There are many little facts about peddlars that I can tell you, so this page is going to tell about them.
- Many Canadian peddlars were Syrian/Lebanese. They were mistaken for Jews on many occasions. When they came to Canada, they came in small numbers, carrying almost nothing. They took up less than 1% of PEI's population.
People who would have ordered goods would have included storekeepers, dressmakers and seamstresses, and people who needed items not usually sold in a regular store. Most of the goods were grown on the farms, came from other parts of PEI, from other parts of Canada or the US, or came from overseas. Goods that were brought in locally would have been farm goods, vegetables, fruit, breads, grains, baskets, hats, and baked goods. Some of the goods that would have been shipped in included tea, spices, china, glass, silk, and other things that weren't made or grown on Prince Edward Island.
The General Store had a lot of household goods and farm tools that you could buy. What most people went there for were the household goods, like flour, salt, sugar, spices, and so on. They also bought fabric for clothing, some articles of clothing, shoes, dishes, and dolls. The most costly items were probably the farming tools. The most interesting items sold would probably have been the bear gloves because you wouldn’t see them at a store today. Wools, flannel, silks, and other fabrics were sold to make dresses and other clothing, and popular medical remedies (that didn’t always work) could also be bought there.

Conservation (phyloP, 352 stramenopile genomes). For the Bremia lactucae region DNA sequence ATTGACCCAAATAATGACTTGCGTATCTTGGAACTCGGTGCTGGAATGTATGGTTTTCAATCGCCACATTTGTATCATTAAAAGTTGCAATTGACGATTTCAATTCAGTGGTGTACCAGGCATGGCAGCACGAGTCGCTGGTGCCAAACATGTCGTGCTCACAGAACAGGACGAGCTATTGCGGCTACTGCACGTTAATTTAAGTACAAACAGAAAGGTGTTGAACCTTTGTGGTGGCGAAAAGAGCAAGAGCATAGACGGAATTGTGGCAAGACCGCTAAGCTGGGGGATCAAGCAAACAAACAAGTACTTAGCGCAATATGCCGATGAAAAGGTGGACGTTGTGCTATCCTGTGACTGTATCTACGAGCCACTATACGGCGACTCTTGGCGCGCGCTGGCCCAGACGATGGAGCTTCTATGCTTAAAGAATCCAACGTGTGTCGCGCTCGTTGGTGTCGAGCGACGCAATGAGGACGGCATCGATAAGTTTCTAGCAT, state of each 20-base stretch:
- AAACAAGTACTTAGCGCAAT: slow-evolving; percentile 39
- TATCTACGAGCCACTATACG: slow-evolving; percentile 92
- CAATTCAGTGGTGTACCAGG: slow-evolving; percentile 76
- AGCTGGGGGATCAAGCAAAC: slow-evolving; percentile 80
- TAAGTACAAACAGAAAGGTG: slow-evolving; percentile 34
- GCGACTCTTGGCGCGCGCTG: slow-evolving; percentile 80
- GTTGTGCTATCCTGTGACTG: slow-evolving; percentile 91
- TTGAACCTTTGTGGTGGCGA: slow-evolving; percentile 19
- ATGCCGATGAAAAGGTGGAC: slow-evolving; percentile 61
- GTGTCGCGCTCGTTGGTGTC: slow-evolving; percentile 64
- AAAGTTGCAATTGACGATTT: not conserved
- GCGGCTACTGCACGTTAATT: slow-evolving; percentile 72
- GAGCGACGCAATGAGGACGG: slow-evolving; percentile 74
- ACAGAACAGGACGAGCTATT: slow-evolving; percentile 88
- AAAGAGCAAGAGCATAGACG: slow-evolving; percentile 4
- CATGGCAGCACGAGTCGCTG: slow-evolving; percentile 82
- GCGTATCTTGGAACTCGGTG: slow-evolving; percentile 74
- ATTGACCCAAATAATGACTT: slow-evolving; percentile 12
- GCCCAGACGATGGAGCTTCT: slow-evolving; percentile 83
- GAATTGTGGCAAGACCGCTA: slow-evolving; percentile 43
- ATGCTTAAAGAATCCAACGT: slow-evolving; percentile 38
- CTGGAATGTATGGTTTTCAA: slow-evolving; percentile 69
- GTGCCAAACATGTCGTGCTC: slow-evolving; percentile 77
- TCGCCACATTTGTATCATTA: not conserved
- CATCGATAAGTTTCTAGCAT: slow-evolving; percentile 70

The general store looked like a big house. When the people first walked into the store, there was a lot for them to see. It had a counter (sometimes with glass to display things) where the store keeper stood. In the middle of the room was a wood stove that heated the whole building. There was also a bench that people called "The Gossip Bench." That's where the people sat and talked. In front of the counter were chairs for people to sit and have a drink or look at the items that they had purchased.